Finally, we have to consider what Trump’s campaign has done to us as a people.

I will admit here that this election, even in middle age, has changed me. I have never missed an election since 1980. I have felt elation, disappointment, and sometimes apathy or resignation. But I have never experienced the deep cynicism and sadness I feel watching my fellow citizens living out their worst fears and prejudices. I have never felt a complete lack of connection even to some of my closest family and friends over politics.

I am partly to blame here: I have allowed this election, and the degree to which Trump’s disgusting antics have succeeded with millions of people, to wear me down. I have tried to maintain engagement with the public as part of my personal vocation as a teacher and a scholar, but I admit that my faith in the virtue of American voters has been shaken. (And make no mistake: that the Democrats chose Hillary Clinton has done nothing to shore up that faith.)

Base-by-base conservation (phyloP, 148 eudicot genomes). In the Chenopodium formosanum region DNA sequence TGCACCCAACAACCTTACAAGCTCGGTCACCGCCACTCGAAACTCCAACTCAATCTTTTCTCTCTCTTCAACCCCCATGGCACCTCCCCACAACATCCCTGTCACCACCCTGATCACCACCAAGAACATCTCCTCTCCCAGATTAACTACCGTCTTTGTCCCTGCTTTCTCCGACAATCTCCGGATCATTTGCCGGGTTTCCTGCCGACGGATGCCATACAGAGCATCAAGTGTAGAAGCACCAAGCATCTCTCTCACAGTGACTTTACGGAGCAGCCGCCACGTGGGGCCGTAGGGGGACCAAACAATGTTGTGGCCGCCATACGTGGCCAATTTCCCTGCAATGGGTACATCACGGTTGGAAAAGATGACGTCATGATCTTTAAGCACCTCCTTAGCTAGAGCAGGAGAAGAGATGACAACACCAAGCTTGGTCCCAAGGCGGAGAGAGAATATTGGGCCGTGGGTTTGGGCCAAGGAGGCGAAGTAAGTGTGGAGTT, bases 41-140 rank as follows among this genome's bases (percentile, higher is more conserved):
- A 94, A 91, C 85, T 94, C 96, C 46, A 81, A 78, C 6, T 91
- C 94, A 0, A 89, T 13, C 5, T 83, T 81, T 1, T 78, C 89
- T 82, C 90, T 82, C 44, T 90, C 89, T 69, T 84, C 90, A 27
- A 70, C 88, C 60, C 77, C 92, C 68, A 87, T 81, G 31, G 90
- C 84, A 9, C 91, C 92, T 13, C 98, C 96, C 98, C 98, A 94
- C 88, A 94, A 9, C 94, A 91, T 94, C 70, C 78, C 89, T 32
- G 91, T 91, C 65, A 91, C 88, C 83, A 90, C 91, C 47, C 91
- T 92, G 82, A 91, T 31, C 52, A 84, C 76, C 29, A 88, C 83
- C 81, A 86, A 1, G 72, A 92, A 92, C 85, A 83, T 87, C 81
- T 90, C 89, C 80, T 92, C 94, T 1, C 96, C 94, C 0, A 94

A President should inspire us and encourage us to be better than we are. Trump has degraded us, urged us to be as bestial as we wish, and to immerse ourselves in the kind of hatreds and prejudices that would make our lives in a community and as a nation utterly impossible. He has encouraged us to abandon our duties as citizens of a republic, our heritage as Americans, and our very souls as human beings.